The Australian Government is investing more than $65 million from 1 January 2022 to boost bulk billing rebates and provide more affordable healthcare for patients in regional, rural and remote areas.
A new, progressive incentive schedule will be applied that increases the value of the Rural Bulk Billing Incentive (RBBI) based on remoteness. This will enhance the financial viability of practices in rural and remote areas as well as reducing the gap paid by patients.
The more remote the area based on the Modified Monash model (MM), the greater the incentive payment they will receive per eligible consultation to recognise the greater challenges and cost pressures.
Federal Regional Health Minister, Mark Coulton said the Coalition Government is delivering the progressive rural bulk bill-ing incentives in recognition of the ongoing need to provide the right incentives for the heath workforce in rural, regional and remote areas.
“Australians in rural and remote areas have poorer access to and use of health services, compared to people living in metropolitan areas,” Minister Coulton said. “The new Rural Bulk Billing Incentive will support those GPs providing services to people in greatest need and who have the lowest propensity to pay for healthcare; our government understands GPs outside of our metropolitan areas face greater cost and workforce pressures.”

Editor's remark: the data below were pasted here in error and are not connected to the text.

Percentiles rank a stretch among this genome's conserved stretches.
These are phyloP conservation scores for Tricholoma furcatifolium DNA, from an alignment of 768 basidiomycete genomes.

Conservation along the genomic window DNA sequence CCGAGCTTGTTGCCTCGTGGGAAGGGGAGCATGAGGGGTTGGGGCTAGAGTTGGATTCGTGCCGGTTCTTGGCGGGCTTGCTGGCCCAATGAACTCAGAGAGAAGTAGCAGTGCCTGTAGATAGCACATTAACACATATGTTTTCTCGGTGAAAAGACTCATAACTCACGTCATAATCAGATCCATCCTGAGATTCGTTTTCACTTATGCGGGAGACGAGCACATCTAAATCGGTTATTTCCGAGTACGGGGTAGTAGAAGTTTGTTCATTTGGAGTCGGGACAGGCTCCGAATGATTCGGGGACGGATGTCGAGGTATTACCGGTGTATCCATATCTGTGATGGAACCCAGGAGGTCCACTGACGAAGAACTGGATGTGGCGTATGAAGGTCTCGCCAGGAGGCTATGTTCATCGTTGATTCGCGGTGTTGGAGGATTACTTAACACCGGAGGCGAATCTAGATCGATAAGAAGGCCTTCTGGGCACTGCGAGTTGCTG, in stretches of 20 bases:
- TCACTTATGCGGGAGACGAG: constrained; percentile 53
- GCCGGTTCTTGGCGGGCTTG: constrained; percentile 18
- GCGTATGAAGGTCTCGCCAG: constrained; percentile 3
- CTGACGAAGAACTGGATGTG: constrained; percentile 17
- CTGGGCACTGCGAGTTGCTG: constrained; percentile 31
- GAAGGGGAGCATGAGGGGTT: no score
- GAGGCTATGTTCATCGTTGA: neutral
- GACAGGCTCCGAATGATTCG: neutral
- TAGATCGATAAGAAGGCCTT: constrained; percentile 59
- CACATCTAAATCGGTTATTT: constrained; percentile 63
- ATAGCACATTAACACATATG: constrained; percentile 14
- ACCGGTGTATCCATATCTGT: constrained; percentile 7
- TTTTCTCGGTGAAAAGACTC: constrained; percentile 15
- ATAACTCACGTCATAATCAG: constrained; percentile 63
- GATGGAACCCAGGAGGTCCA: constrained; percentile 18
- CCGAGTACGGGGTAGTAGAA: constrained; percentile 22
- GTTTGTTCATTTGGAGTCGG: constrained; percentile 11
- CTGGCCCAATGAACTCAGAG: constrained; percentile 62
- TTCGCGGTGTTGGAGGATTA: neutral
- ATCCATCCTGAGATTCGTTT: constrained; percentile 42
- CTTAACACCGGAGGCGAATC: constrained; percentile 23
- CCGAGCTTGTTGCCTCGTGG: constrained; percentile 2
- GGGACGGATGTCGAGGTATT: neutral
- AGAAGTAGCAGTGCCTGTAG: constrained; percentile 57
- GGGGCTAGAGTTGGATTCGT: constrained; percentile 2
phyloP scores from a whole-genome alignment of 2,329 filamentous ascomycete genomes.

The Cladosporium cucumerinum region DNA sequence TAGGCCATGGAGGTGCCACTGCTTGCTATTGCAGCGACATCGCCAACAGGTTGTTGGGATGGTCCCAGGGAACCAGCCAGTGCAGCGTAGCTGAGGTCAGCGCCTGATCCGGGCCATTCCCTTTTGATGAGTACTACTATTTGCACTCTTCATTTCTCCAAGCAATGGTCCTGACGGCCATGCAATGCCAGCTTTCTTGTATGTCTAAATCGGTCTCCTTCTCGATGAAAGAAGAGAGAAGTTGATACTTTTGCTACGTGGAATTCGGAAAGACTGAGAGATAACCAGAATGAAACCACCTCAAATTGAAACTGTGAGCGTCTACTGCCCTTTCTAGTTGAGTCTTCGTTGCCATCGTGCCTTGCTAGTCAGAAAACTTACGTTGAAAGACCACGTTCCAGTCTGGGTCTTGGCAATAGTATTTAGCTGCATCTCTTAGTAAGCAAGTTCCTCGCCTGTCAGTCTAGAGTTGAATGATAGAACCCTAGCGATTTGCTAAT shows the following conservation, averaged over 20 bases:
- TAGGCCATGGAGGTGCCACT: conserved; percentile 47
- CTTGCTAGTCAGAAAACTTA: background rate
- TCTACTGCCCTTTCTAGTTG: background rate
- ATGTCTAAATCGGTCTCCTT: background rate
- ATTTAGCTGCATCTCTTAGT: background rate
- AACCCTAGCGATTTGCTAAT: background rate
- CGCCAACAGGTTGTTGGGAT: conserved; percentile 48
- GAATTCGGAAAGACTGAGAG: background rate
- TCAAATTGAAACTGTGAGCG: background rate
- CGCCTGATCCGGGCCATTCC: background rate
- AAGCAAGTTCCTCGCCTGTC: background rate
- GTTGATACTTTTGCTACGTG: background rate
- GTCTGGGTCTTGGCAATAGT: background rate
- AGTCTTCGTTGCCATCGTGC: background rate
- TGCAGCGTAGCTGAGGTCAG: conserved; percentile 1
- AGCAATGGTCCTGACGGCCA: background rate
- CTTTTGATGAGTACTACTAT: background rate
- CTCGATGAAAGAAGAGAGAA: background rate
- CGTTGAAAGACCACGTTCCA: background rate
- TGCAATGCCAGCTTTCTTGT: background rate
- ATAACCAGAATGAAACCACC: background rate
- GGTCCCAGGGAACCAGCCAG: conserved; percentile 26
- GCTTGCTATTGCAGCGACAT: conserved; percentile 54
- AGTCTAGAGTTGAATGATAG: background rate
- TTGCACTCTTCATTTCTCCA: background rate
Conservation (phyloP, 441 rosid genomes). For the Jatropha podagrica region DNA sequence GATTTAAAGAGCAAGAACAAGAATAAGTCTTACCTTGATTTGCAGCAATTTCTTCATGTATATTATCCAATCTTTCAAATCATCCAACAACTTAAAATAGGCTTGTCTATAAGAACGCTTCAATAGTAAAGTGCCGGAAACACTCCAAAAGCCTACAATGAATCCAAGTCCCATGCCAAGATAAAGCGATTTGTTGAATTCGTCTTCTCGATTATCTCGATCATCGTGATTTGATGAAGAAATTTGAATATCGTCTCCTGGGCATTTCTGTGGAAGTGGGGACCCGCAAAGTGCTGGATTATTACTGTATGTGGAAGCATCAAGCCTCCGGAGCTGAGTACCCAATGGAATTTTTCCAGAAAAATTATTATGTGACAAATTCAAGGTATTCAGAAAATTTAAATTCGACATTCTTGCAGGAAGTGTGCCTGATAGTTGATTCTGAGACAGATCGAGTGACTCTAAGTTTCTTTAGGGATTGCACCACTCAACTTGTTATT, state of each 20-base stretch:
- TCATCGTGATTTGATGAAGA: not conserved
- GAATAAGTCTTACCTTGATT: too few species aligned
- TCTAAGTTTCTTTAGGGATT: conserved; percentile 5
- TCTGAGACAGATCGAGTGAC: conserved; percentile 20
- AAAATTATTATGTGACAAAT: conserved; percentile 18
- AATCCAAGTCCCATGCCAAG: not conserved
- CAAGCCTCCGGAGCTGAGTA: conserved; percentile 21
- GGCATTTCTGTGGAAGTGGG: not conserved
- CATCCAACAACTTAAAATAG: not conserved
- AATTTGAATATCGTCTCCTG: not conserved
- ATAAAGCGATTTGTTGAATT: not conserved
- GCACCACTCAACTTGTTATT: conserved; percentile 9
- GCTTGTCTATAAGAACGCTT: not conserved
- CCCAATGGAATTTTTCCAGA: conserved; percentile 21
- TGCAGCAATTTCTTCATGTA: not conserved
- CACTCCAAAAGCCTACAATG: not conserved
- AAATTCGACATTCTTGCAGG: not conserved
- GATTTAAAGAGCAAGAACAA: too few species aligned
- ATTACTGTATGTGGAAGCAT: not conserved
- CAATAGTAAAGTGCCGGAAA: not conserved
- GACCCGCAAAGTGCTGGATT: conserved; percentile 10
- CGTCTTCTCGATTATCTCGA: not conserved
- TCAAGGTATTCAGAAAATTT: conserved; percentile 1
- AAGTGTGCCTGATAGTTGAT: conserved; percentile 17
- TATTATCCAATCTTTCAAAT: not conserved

Minister Coulton said the Federal Government understands GPs face greater health complexities and challenges in rural and remote areas, which is why more than 12,000 rural and remote GPs will be eligible for the higher bulk billing incentive.
“Doctors in the bush face a greater burden of responsibility, more complex care situations and high rates of chronic dis-ease compared with doctors in the cities, who can rely on support from other medical services and facilities,” he said.
Minister for Health and Aged Care, Greg Hunt said Government was delivering higher bulk billing incentives for rural and remote medical practices, which would reduce out of pocket costs to patients.